£3,200.00
Model H269 Armchairs By Jindřich Halabala Circa 1930s

Product code #OA1575

- Worldwide shipping
- All prices inc VAT
- All prices inc UK shipping
- Price is for the pair
- Bentwood ornate frames
- Sprung seats
- New red velvet upholstery
- Designed by Jindřich Halabala
- Produced by UP Závody
- Czech ~ 1930s
- 71cm tall x 81cm deep x 71cm wide

Jindřich Halabala

Czech industrial designer, writer, and educator Jindřich Halabala was a significant proponent of modernist, industrially manufactured furniture in Czechoslovakia and had a tremendous influence on the interior design of many interwar and postwar Czech homes.

Born in 1903 in Koryčany, Halabala spent his formative years training as a cabinetmaker in his father’s joinery workshop before entering the state-owned woodworking school in Valašské Meziříčí in 1920. He completed his practical studies with woodworking company Associated Arts & Crafts Enterprises, known as UP (Spojené Uměleckoprůmyslové Závody), in Brno. Halabala subsequently studied at the Academy of Applied Arts in Prague under Czech modernist architect-designer Pavel Janák (1881-1956). After graduating in 1926, Halabala worked briefly at the studio of Bohumil Hübschmann in Prague, until he was hired by UP. Halabala quickly became the firm’s development manager, responsible for product promotion and sales strategy—a position he maintained until 1946. Believing that furniture should be fully functional, modular, mobile, and widely affordable, Halabala advocated for a new mass-market approach to furnishing, ultimately pioneering industrial furniture manufacturing in Czechoslovakia.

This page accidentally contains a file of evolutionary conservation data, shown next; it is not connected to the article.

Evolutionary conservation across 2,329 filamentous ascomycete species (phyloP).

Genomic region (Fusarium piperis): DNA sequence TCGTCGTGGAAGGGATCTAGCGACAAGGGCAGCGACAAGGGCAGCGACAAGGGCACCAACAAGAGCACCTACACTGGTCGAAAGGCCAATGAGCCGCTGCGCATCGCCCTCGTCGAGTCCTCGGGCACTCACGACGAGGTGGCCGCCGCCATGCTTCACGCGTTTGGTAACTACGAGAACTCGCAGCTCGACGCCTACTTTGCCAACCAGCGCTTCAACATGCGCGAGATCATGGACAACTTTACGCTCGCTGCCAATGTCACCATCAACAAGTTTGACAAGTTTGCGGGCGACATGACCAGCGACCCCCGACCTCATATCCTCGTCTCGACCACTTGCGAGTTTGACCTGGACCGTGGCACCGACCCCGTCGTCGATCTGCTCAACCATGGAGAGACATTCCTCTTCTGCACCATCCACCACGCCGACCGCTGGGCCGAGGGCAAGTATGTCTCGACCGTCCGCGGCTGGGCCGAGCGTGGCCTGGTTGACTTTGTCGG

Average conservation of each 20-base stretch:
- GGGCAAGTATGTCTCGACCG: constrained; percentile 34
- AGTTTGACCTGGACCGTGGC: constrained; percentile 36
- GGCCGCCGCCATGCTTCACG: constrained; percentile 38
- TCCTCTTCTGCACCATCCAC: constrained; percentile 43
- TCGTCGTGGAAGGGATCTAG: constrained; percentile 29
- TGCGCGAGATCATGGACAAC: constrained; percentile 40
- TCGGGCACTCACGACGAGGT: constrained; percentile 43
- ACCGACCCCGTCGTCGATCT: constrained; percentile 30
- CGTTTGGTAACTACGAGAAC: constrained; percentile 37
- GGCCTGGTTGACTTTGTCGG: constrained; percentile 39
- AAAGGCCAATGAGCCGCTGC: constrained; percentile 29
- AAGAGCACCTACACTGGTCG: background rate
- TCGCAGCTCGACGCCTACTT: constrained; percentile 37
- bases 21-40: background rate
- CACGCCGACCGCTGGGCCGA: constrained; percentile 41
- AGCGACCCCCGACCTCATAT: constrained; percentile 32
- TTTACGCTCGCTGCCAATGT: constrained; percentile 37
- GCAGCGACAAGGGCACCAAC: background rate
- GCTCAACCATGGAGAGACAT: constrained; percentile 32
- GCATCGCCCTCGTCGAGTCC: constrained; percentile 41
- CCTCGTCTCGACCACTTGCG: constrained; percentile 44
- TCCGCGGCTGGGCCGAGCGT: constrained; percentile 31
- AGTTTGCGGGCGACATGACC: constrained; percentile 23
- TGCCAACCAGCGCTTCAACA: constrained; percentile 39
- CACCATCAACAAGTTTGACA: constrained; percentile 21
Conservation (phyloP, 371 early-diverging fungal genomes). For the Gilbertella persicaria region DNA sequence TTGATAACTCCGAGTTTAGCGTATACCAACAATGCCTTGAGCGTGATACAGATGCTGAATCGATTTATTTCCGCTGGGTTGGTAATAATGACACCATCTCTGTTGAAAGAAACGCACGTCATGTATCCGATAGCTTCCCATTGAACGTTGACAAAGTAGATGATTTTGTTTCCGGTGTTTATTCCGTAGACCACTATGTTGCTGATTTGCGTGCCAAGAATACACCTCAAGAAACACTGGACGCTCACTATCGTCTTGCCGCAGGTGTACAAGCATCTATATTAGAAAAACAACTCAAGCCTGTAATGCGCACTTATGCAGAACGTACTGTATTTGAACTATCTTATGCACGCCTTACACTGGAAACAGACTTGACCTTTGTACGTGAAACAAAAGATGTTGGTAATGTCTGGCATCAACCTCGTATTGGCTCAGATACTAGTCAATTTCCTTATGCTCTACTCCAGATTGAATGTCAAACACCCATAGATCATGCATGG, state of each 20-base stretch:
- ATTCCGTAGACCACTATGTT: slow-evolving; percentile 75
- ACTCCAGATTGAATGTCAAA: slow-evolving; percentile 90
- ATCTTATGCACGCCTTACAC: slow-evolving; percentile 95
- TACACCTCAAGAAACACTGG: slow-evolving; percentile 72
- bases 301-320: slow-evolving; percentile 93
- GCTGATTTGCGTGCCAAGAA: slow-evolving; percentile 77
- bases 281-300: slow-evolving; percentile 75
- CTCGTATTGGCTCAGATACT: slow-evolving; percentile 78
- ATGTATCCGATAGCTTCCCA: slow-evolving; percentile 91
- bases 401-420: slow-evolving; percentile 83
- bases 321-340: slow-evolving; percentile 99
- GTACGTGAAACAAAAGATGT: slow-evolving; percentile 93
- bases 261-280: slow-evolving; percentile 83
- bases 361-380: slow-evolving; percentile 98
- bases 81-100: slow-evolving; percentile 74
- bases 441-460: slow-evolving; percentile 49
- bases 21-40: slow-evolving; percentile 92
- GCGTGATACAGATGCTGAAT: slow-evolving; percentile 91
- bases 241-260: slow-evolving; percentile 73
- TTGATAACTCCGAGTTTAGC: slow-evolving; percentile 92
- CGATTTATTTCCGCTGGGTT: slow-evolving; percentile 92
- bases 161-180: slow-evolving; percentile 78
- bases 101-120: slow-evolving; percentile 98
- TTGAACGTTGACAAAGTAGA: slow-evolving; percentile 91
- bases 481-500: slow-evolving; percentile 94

Halabala’s designs include chairs, tables, sideboards, drawers, flower stands, couches, lamps, and more, with an aesthetic that drew from Czech Cubism, Art Déco, and classic European mid-century modernism. During the 1930s, he developed the modular series H and E, as well as various types of wooden and tubular steel pieces inspired by Bauhaus designers Mart Stam (1899-1986) and Marcel Breuer (1902-1981). These cantilevered designs, which were produced in UP's Hodonín branch, are highly sought-after today on the vintage market.

Other Halabala designs include the H-269 Lounge Chair (early 1930s)—arguably the most well-known Czech design, instantly recognizable for its exaggerated, curved armrests; the spider-like H-370 Coffee Table (1930s); and the adjustable H-70 Lounge Chair (1930s), to name a few. Like his Scandinavian contemporaries Alvar Aalto (1898-1976) and Bruno Mathsson (1907-1988), Halabala utilized bentwood in most of his chair designs.

Condition Report

Fully restored with new upholstery, the arms show some very light signs of cosmetic wear and have been given several coats of wax.

As with all of our products this product is an original piece and has lived a life before it arrived at Otto's HQ. It has been sympathetically restored by the Otto's team to ensure it has a life for many more years to come. All of our products will show signs of patina and cosmetic wear, this we believe is what gives our products their unique charm. If you have any further questions regarding the condition of this product or any others please don't hesitate to contact us and we'll be happy to answer any questions you may have.
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